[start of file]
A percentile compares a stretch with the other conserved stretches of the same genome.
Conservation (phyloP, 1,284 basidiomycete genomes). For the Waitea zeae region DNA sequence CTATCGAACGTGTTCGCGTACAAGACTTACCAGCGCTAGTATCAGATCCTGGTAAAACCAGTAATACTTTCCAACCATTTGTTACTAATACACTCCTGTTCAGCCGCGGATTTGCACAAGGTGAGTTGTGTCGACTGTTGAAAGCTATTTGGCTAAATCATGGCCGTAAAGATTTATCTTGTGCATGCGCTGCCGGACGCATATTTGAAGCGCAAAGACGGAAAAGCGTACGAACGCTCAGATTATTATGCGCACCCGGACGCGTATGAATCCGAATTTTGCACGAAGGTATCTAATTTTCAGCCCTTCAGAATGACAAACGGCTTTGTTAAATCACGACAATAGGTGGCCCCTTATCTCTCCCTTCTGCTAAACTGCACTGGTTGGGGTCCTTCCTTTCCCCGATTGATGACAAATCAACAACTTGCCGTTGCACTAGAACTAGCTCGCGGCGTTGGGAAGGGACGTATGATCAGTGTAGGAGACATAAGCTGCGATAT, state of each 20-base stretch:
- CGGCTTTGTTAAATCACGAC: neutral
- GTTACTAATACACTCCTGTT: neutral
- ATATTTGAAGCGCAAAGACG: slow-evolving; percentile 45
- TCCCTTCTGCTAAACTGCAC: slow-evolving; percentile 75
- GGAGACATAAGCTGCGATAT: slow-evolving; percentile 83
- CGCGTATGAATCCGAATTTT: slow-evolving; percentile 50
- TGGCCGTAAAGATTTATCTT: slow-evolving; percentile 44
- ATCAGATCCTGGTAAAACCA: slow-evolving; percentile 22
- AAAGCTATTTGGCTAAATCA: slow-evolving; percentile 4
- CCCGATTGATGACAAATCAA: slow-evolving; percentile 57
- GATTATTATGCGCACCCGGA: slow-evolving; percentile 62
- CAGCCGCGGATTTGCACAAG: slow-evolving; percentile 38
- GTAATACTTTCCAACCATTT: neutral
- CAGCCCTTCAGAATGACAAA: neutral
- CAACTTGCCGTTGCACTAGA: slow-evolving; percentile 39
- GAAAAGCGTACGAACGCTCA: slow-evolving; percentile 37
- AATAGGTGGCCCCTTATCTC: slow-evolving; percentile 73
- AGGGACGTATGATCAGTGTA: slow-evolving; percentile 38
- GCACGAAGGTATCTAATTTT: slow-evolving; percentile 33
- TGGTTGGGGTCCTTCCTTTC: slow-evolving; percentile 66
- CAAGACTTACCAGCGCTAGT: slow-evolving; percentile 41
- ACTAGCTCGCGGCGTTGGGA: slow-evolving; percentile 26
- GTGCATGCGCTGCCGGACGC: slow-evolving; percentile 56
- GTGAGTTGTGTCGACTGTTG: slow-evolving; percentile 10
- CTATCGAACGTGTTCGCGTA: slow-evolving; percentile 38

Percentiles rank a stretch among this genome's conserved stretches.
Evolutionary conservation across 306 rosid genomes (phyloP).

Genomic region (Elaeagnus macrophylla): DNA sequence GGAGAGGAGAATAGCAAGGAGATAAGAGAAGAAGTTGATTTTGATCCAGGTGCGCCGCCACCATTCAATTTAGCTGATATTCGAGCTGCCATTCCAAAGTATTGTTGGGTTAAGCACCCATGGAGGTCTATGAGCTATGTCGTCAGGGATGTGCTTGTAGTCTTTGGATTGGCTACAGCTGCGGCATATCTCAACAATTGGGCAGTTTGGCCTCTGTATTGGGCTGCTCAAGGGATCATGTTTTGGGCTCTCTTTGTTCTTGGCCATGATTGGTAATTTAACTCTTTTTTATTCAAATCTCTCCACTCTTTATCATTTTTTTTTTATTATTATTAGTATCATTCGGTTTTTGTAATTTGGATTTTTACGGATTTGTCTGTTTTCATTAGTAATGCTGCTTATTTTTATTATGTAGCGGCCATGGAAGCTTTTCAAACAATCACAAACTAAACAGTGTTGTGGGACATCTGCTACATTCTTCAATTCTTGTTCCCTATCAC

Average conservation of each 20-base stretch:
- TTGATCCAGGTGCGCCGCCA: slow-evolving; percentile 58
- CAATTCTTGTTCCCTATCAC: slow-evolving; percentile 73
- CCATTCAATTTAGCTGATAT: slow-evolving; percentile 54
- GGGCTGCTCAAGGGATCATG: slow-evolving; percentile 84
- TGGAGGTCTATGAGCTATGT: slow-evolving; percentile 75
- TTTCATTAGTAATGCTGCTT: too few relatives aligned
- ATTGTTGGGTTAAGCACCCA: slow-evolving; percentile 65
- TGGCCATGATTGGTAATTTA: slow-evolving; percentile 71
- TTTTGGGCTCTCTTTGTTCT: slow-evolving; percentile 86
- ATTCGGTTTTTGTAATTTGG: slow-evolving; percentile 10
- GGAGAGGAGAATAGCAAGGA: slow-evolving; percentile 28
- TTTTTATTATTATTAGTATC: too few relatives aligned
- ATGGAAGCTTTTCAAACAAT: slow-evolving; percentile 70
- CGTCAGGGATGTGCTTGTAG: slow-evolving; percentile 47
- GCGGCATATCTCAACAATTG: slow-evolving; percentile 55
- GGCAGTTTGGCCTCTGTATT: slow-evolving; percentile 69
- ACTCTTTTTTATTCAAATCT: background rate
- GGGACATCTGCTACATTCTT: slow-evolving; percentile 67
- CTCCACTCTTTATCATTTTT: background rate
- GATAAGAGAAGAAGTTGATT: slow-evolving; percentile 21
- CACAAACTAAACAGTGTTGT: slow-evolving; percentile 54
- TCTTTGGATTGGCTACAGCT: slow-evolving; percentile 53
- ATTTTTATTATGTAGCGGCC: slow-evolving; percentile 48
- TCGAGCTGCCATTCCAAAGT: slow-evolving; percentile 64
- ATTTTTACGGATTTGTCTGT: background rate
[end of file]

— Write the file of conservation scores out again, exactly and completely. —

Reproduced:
A percentile compares a stretch with the other conserved stretches of the same genome.
Conservation (phyloP, 1,284 basidiomycete genomes). For the Waitea zeae region DNA sequence CTATCGAACGTGTTCGCGTACAAGACTTACCAGCGCTAGTATCAGATCCTGGTAAAACCAGTAATACTTTCCAACCATTTGTTACTAATACACTCCTGTTCAGCCGCGGATTTGCACAAGGTGAGTTGTGTCGACTGTTGAAAGCTATTTGGCTAAATCATGGCCGTAAAGATTTATCTTGTGCATGCGCTGCCGGACGCATATTTGAAGCGCAAAGACGGAAAAGCGTACGAACGCTCAGATTATTATGCGCACCCGGACGCGTATGAATCCGAATTTTGCACGAAGGTATCTAATTTTCAGCCCTTCAGAATGACAAACGGCTTTGTTAAATCACGACAATAGGTGGCCCCTTATCTCTCCCTTCTGCTAAACTGCACTGGTTGGGGTCCTTCCTTTCCCCGATTGATGACAAATCAACAACTTGCCGTTGCACTAGAACTAGCTCGCGGCGTTGGGAAGGGACGTATGATCAGTGTAGGAGACATAAGCTGCGATAT, state of each 20-base stretch:
- CGGCTTTGTTAAATCACGAC: neutral
- GTTACTAATACACTCCTGTT: neutral
- ATATTTGAAGCGCAAAGACG: slow-evolving; percentile 45
- TCCCTTCTGCTAAACTGCAC: slow-evolving; percentile 75
- GGAGACATAAGCTGCGATAT: slow-evolving; percentile 83
- CGCGTATGAATCCGAATTTT: slow-evolving; percentile 50
- TGGCCGTAAAGATTTATCTT: slow-evolving; percentile 44
- ATCAGATCCTGGTAAAACCA: slow-evolving; percentile 22
- AAAGCTATTTGGCTAAATCA: slow-evolving; percentile 4
- CCCGATTGATGACAAATCAA: slow-evolving; percentile 57
- GATTATTATGCGCACCCGGA: slow-evolving; percentile 62
- CAGCCGCGGATTTGCACAAG: slow-evolving; percentile 38
- GTAATACTTTCCAACCATTT: neutral
- CAGCCCTTCAGAATGACAAA: neutral
- CAACTTGCCGTTGCACTAGA: slow-evolving; percentile 39
- GAAAAGCGTACGAACGCTCA: slow-evolving; percentile 37
- AATAGGTGGCCCCTTATCTC: slow-evolving; percentile 73
- AGGGACGTATGATCAGTGTA: slow-evolving; percentile 38
- GCACGAAGGTATCTAATTTT: slow-evolving; percentile 33
- TGGTTGGGGTCCTTCCTTTC: slow-evolving; percentile 66
- CAAGACTTACCAGCGCTAGT: slow-evolving; percentile 41
- ACTAGCTCGCGGCGTTGGGA: slow-evolving; percentile 26
- GTGCATGCGCTGCCGGACGC: slow-evolving; percentile 56
- GTGAGTTGTGTCGACTGTTG: slow-evolving; percentile 10
- CTATCGAACGTGTTCGCGTA: slow-evolving; percentile 38

Percentiles rank a stretch among this genome's conserved stretches.
Evolutionary conservation across 306 rosid genomes (phyloP).

Genomic region (Elaeagnus macrophylla): DNA sequence GGAGAGGAGAATAGCAAGGAGATAAGAGAAGAAGTTGATTTTGATCCAGGTGCGCCGCCACCATTCAATTTAGCTGATATTCGAGCTGCCATTCCAAAGTATTGTTGGGTTAAGCACCCATGGAGGTCTATGAGCTATGTCGTCAGGGATGTGCTTGTAGTCTTTGGATTGGCTACAGCTGCGGCATATCTCAACAATTGGGCAGTTTGGCCTCTGTATTGGGCTGCTCAAGGGATCATGTTTTGGGCTCTCTTTGTTCTTGGCCATGATTGGTAATTTAACTCTTTTTTATTCAAATCTCTCCACTCTTTATCATTTTTTTTTTATTATTATTAGTATCATTCGGTTTTTGTAATTTGGATTTTTACGGATTTGTCTGTTTTCATTAGTAATGCTGCTTATTTTTATTATGTAGCGGCCATGGAAGCTTTTCAAACAATCACAAACTAAACAGTGTTGTGGGACATCTGCTACATTCTTCAATTCTTGTTCCCTATCAC

Average conservation of each 20-base stretch:
- TTGATCCAGGTGCGCCGCCA: slow-evolving; percentile 58
- CAATTCTTGTTCCCTATCAC: slow-evolving; percentile 73
- CCATTCAATTTAGCTGATAT: slow-evolving; percentile 54
- GGGCTGCTCAAGGGATCATG: slow-evolving; percentile 84
- TGGAGGTCTATGAGCTATGT: slow-evolving; percentile 75
- TTTCATTAGTAATGCTGCTT: too few relatives aligned
- ATTGTTGGGTTAAGCACCCA: slow-evolving; percentile 65
- TGGCCATGATTGGTAATTTA: slow-evolving; percentile 71
- TTTTGGGCTCTCTTTGTTCT: slow-evolving; percentile 86
- ATTCGGTTTTTGTAATTTGG: slow-evolving; percentile 10
- GGAGAGGAGAATAGCAAGGA: slow-evolving; percentile 28
- TTTTTATTATTATTAGTATC: too few relatives aligned
- ATGGAAGCTTTTCAAACAAT: slow-evolving; percentile 70
- CGTCAGGGATGTGCTTGTAG: slow-evolving; percentile 47
- GCGGCATATCTCAACAATTG: slow-evolving; percentile 55
- GGCAGTTTGGCCTCTGTATT: slow-evolving; percentile 69
- ACTCTTTTTTATTCAAATCT: background rate
- GGGACATCTGCTACATTCTT: slow-evolving; percentile 67
- CTCCACTCTTTATCATTTTT: background rate
- GATAAGAGAAGAAGTTGATT: slow-evolving; percentile 21
- CACAAACTAAACAGTGTTGT: slow-evolving; percentile 54
- TCTTTGGATTGGCTACAGCT: slow-evolving; percentile 53
- ATTTTTATTATGTAGCGGCC: slow-evolving; percentile 48
- TCGAGCTGCCATTCCAAAGT: slow-evolving; percentile 64
- ATTTTTACGGATTTGTCTGT: background rate